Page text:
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Onesiphorus was Paul’s loyal friend. Some of the last recorded words of the apostle Paul contain a greeting to the household of Onesiphorus, the faithful friend who sought him out in Rome.
Onesiphorus is mentioned only in Paul’s second letter to his disciple Timothy, pastor of the church in Ephesus. It was to be Paul’s final letter, written sometime around AD 66 or 67. Rome had burned in a great fire just a few years before, and its deranged emperor, Nero, blamed the Christians in order to avoid Rome’s suspicious glare at himself. As a result, believers in Rome were subjected to horrific persecution. Some were torn apart by wild animals, while others were burned alive.
Paul, who had appealed his case to Caesar sometime before the great fire of Rome, was now imprisoned, in all likelihood nearing the end of his life. He had never felt more isolated—the apostle confided in Timothy that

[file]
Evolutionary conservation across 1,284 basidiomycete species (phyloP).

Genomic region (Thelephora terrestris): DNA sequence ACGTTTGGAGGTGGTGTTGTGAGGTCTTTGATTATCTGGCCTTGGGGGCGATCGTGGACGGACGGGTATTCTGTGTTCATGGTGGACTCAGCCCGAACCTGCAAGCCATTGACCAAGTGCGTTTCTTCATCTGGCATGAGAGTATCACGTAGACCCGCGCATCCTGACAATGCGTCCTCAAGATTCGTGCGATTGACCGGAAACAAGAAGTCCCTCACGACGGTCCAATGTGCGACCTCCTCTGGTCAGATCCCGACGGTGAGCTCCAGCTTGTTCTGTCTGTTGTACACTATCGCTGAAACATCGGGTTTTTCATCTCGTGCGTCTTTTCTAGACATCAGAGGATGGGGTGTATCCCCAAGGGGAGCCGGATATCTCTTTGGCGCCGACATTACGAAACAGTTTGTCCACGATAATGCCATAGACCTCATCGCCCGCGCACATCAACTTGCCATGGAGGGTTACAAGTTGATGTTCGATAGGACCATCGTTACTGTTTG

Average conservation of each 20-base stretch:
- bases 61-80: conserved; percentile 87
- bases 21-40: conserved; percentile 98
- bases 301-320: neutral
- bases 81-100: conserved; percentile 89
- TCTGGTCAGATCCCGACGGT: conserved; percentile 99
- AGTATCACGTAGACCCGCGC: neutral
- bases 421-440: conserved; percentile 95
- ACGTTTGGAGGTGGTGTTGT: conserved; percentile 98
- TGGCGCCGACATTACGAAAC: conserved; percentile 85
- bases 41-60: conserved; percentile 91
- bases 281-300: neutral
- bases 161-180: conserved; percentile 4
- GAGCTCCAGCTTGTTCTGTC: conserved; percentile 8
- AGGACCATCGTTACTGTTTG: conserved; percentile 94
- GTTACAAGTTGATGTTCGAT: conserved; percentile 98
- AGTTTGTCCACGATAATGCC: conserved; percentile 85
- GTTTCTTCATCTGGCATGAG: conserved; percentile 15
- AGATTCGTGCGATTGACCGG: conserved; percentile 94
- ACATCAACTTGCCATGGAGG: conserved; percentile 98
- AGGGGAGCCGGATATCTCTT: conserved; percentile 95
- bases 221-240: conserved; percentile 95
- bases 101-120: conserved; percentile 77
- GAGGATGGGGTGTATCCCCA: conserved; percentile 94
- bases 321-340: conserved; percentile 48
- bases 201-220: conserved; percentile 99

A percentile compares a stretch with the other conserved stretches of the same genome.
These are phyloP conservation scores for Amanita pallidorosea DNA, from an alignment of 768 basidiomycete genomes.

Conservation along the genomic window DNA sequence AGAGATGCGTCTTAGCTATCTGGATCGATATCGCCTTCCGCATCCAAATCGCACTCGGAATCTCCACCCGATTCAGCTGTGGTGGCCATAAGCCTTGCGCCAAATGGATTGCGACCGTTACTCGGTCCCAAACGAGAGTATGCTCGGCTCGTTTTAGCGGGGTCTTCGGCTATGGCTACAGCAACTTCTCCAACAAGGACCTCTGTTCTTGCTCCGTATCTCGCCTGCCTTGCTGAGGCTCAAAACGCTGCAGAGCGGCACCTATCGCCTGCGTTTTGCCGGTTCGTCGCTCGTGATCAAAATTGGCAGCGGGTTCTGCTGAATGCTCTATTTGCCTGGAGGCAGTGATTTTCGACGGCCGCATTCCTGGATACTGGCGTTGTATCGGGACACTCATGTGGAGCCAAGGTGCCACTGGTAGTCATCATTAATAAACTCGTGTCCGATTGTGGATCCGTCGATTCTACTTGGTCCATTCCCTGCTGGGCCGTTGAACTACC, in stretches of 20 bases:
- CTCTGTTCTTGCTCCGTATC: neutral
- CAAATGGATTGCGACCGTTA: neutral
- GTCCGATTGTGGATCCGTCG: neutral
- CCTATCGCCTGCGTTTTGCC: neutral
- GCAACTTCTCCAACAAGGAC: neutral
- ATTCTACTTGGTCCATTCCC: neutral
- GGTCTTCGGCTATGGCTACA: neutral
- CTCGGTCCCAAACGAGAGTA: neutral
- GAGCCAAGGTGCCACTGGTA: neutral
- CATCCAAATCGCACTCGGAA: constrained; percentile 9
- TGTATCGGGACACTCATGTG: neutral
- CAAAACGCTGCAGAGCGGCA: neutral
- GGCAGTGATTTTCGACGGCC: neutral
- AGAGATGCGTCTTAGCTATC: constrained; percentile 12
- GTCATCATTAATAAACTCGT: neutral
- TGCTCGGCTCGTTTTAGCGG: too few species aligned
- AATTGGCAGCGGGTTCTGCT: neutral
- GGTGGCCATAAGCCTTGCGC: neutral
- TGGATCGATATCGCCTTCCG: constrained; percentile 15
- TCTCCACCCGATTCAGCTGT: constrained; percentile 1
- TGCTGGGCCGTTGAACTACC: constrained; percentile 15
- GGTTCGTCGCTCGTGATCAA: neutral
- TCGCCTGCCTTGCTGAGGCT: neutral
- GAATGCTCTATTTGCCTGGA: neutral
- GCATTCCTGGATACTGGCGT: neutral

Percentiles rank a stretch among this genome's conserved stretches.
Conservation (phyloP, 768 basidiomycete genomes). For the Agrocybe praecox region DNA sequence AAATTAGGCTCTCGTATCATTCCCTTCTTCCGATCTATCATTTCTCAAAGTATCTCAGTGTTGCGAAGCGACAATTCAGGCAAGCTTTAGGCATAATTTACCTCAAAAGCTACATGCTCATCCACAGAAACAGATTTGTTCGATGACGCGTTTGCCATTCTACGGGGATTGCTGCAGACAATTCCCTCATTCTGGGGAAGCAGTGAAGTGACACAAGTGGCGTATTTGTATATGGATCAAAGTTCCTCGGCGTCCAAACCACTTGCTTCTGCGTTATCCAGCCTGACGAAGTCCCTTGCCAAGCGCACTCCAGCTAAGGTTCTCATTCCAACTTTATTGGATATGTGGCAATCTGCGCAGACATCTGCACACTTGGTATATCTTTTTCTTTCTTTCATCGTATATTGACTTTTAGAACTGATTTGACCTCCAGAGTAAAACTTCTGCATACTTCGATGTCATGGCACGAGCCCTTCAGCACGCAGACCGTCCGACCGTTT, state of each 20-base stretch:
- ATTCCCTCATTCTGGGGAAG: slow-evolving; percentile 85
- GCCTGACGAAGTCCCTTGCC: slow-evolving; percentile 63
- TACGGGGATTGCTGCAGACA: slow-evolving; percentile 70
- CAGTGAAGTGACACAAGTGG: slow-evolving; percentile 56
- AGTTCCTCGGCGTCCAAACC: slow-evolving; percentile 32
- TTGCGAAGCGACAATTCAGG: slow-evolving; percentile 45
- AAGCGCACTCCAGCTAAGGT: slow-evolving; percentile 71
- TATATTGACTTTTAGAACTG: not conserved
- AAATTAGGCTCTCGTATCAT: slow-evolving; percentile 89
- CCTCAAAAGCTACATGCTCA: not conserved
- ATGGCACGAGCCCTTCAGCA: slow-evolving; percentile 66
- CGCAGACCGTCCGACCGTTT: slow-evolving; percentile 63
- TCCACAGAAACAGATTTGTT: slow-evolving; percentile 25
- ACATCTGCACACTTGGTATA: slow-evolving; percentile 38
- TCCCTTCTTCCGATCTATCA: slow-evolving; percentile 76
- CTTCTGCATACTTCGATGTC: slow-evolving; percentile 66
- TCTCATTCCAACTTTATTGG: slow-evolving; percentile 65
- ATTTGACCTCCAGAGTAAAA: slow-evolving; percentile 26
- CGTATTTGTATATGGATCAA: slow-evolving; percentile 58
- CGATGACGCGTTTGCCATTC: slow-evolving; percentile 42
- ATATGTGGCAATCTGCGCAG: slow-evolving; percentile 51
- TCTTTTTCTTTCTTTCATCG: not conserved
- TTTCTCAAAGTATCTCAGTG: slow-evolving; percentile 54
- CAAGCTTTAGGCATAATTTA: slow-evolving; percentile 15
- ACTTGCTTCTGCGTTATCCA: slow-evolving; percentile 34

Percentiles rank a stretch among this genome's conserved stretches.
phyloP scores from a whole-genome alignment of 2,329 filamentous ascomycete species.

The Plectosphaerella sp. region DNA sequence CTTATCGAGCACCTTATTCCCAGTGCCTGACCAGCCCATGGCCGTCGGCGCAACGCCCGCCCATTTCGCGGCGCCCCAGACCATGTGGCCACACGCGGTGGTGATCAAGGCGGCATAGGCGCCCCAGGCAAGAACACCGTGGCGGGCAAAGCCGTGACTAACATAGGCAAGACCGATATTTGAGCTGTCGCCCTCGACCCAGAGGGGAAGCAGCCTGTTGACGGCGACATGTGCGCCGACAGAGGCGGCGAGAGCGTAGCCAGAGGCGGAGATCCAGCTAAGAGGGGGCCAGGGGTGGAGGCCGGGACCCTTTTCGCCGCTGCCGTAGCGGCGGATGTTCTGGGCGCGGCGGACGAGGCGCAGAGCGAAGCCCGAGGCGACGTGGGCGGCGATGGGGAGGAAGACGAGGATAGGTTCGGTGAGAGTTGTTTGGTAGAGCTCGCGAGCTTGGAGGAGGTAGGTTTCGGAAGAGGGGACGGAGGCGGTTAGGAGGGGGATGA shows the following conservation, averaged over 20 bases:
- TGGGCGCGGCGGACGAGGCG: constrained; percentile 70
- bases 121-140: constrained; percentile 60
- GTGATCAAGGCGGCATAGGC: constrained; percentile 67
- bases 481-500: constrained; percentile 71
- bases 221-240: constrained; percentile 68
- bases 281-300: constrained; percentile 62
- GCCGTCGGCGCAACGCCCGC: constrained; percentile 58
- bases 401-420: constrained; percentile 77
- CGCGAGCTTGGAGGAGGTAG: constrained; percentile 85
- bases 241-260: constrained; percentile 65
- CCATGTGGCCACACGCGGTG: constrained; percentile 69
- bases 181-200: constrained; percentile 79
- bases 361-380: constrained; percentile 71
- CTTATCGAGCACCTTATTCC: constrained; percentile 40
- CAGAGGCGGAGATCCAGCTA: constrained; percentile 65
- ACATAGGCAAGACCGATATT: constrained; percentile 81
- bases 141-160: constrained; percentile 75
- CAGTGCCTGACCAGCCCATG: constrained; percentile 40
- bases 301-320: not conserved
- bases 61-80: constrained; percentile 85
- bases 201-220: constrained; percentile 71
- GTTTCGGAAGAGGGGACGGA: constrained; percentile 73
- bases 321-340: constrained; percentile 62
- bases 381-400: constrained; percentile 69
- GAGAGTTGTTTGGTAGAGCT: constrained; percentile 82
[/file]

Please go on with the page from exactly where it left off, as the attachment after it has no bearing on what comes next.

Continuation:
“everyone in the province of Asia [present-day western Turkey] has deserted me” (2 Timothy 1:15).
It was no small injury. Paul had invested much of his ministry— indeed much of himself—into that part of the world. Ephesus had been his home for more than two years. He had spent more time there than in any other city to which his missionary journeys had taken him. Paul had made disciples there, lectured in the public hall, cast out demons, and cured illnesses. Yet now, all that seemed forgotten—more to the point, he seemed forgotten as he languished in a Roman prison.
But Onesiphorus had not forgotten Paul. He made the eight-hundred-mile journey from Ephesus to Rome and searched hard until he found the imprisoned apostle. Such a journey was not without risk; Nero’s persecution of the church at Rome had yet to subside. But that would not deter Onesiphorus. He did not mind being associated with a condemned man in chains. Onesiphorus had been Paul’s faithful friend in Ephesus—now he was his loyal companion in Rome. Having been comforted, Paul asked God’s blessing on Onesiphorus.
Onesiphorus lived up to his name, which means “bringing profit.”
While others sought to profit only themselves, Onesiphorus traveled far to bring profit to another.